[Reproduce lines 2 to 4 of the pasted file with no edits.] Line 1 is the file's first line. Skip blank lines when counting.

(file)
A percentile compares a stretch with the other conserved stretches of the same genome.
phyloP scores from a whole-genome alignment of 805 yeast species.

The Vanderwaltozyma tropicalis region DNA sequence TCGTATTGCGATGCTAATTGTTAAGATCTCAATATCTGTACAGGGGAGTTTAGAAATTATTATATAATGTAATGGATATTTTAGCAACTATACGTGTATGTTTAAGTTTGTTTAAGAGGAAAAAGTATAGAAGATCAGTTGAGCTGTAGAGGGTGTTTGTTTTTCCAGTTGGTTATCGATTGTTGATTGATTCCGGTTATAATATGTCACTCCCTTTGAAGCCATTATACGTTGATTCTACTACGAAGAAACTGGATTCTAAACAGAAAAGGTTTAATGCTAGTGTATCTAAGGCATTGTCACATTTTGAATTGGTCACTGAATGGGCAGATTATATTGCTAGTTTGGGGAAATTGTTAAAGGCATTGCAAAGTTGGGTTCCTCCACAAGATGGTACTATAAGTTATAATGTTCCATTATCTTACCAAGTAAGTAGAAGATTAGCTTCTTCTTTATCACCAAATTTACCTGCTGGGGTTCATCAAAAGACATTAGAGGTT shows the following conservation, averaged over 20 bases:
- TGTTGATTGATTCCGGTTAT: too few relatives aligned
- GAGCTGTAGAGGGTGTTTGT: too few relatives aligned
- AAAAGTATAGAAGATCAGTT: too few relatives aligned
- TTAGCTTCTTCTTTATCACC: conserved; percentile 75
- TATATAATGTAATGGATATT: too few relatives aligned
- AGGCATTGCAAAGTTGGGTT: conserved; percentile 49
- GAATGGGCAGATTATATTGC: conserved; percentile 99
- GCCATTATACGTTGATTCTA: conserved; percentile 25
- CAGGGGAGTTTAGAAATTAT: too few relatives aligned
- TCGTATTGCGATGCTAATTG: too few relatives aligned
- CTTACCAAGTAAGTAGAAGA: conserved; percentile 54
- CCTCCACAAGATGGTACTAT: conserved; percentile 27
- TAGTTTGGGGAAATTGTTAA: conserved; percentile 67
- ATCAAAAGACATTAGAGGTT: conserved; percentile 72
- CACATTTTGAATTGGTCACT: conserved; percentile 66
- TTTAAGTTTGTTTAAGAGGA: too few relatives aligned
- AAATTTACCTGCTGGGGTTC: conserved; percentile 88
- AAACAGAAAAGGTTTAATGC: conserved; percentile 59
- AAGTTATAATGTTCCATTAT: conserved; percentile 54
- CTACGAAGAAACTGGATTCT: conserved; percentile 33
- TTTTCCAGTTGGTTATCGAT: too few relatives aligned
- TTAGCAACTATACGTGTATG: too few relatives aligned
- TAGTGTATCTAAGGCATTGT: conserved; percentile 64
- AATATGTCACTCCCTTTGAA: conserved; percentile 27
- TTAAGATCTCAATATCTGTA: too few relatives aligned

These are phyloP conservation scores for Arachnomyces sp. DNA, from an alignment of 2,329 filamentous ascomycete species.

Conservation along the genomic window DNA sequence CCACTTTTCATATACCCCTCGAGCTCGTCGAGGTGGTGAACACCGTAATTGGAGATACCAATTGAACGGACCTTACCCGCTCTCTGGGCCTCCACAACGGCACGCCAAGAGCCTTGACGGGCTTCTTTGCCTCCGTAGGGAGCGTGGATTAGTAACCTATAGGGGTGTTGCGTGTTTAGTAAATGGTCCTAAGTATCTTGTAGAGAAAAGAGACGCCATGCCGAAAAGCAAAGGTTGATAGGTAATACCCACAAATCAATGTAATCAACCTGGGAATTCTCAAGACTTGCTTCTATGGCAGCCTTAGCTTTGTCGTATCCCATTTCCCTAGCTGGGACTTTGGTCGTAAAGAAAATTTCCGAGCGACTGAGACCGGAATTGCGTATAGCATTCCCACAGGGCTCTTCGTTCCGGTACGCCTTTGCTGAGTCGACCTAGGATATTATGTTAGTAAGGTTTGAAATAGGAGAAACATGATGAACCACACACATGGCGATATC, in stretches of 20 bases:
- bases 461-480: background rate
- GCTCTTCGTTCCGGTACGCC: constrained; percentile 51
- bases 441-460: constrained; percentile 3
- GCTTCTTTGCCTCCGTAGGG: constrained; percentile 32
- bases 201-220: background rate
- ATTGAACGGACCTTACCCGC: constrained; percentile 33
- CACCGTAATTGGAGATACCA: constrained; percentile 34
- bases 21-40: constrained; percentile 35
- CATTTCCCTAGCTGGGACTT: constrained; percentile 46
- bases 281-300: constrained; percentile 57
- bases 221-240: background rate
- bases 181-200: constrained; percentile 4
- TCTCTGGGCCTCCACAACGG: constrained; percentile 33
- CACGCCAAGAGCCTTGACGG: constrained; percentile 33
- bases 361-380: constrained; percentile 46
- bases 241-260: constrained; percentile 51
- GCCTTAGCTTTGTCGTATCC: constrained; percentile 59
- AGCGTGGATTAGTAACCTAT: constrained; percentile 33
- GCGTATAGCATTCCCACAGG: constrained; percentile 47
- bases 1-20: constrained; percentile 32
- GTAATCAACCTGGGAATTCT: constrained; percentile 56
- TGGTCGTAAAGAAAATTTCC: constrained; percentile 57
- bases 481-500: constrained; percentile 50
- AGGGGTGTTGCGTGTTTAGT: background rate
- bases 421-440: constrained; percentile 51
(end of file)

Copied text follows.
phyloP scores from a whole-genome alignment of 805 yeast species.

The Vanderwaltozyma tropicalis region DNA sequence TCGTATTGCGATGCTAATTGTTAAGATCTCAATATCTGTACAGGGGAGTTTAGAAATTATTATATAATGTAATGGATATTTTAGCAACTATACGTGTATGTTTAAGTTTGTTTAAGAGGAAAAAGTATAGAAGATCAGTTGAGCTGTAGAGGGTGTTTGTTTTTCCAGTTGGTTATCGATTGTTGATTGATTCCGGTTATAATATGTCACTCCCTTTGAAGCCATTATACGTTGATTCTACTACGAAGAAACTGGATTCTAAACAGAAAAGGTTTAATGCTAGTGTATCTAAGGCATTGTCACATTTTGAATTGGTCACTGAATGGGCAGATTATATTGCTAGTTTGGGGAAATTGTTAAAGGCATTGCAAAGTTGGGTTCCTCCACAAGATGGTACTATAAGTTATAATGTTCCATTATCTTACCAAGTAAGTAGAAGATTAGCTTCTTCTTTATCACCAAATTTACCTGCTGGGGTTCATCAAAAGACATTAGAGGTT shows the following conservation, averaged over 20 bases:
- TGTTGATTGATTCCGGTTAT: too few relatives aligned